Meet Our Characters: Kristine Meise

Author Scott Ramsay
Date June 14, 2020

Botswana’s relative success in wildlife conservation has led to a resurgence in elephant numbers. There are more than 150 000, the most of any African country, up from 100 000 about 20 years ago.

Increasingly, elephants are moving south from Chobe and the Okavango, into regions like the central Kalahari and Makgadikgadi Pans, where local people haven’t seen elephants for several decades.

Besides their danger to the physical safety of people, the big animals pose a real threat to crop farmers: one bull can eat a family’s annual crop production in a night.

Conservationist Dr. Kristine Meise manages a small team of researchers and community officers at Elephants for Africa, an organisation that is implementing real-life solutions for people living with elephants along the Boteti River, in the west of Makgadikgadi Pans National Park.

To support Elephants for Africa with funding for their work in Botswana, go to


Scott Ramsay: “You’re from a small town three hours south of Hamburg in Germany, but you’ve worked as a researcher in the Galapagos (conducting your PhD on male sea lions), in Namibia (with baboons) and in Kenya (studying communication between herbivore species). How did you start working as a conservationist with local people in Botswana?”

Kristine Meise: “During my research work with wild animal species in Africa, it became clear to me that communities – to a large degree – are not benefiting from living alongside wild animals. Instead, their lives are often negatively impacted by the presence of wild animals like elephants and lions.

I saw that in Kenya and Namibia, and now in Botswana too.
Conservation is more than just species protection. For wildlife conservation to work, it also has to include Africa’s communities.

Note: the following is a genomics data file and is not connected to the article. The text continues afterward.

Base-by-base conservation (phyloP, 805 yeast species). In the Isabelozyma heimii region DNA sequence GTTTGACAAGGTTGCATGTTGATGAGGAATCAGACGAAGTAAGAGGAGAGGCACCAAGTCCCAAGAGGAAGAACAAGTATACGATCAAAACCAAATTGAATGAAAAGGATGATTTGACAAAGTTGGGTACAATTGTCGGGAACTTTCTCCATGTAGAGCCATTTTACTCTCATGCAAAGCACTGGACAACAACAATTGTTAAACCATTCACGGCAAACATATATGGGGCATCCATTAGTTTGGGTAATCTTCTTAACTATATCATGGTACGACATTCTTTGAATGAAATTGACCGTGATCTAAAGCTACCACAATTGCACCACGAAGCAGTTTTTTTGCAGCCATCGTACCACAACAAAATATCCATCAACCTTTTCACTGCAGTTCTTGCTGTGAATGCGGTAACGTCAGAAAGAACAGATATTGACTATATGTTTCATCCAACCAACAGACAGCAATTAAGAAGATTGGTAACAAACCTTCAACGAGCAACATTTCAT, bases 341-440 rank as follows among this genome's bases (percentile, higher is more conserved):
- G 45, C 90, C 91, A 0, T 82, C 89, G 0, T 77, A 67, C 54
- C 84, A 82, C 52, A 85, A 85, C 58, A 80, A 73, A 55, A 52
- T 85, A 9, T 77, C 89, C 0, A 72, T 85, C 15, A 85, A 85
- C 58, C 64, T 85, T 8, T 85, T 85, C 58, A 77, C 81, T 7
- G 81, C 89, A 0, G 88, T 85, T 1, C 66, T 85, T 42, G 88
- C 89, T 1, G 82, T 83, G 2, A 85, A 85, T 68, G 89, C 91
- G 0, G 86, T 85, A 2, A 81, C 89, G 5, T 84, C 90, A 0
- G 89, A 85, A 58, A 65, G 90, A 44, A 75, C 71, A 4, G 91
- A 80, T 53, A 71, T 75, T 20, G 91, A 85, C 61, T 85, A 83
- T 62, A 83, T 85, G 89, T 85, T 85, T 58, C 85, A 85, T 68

So I wanted to make a difference in the bigger picture and in June 2019, I began working for Elephants for Africa in the Makgadikgadi Pans region of Botswana.

Our work here builds on the work which researcher Dr. Kate Evans had begun in 2002 in the Okavango, where she conducted her PhD on the movement and behaviour of male elephants. She established Elephants for Africa in 2007.

In 2012, EFA moved to the Boteti Region where we initially worked on elephant demographics and social behaviour of male elephants in the park. Kate Evans soon realized that local people really needed some immediate help, because of increasing between that elephants and local famers.”


SR: “Can you give some more context on how elephants are impacting the lives of local people here in the Boteti region of Makgadikgadi Pans?”

KM: “More and more elephants are moving south every year from northern Botswana. If you speak to elderly people who grew up near the Boteti River, they will say they never saw elephants until the early 2000s.

Then in 2008 the Okavango had one of its biggest floods, and due to ecological changes, the overflow fed into the Boteti River which had been dry for 18 years up to that point. From then on the elephants started moving here in larger numbers.

Initially it was only elephant bulls which moved south. The breeding herds tended to stay in the north, probably because the matriarchs are more cautious about leading the youngsters into areas where there are people, roads and towns. Only recently have a few breeding herds moved into the area.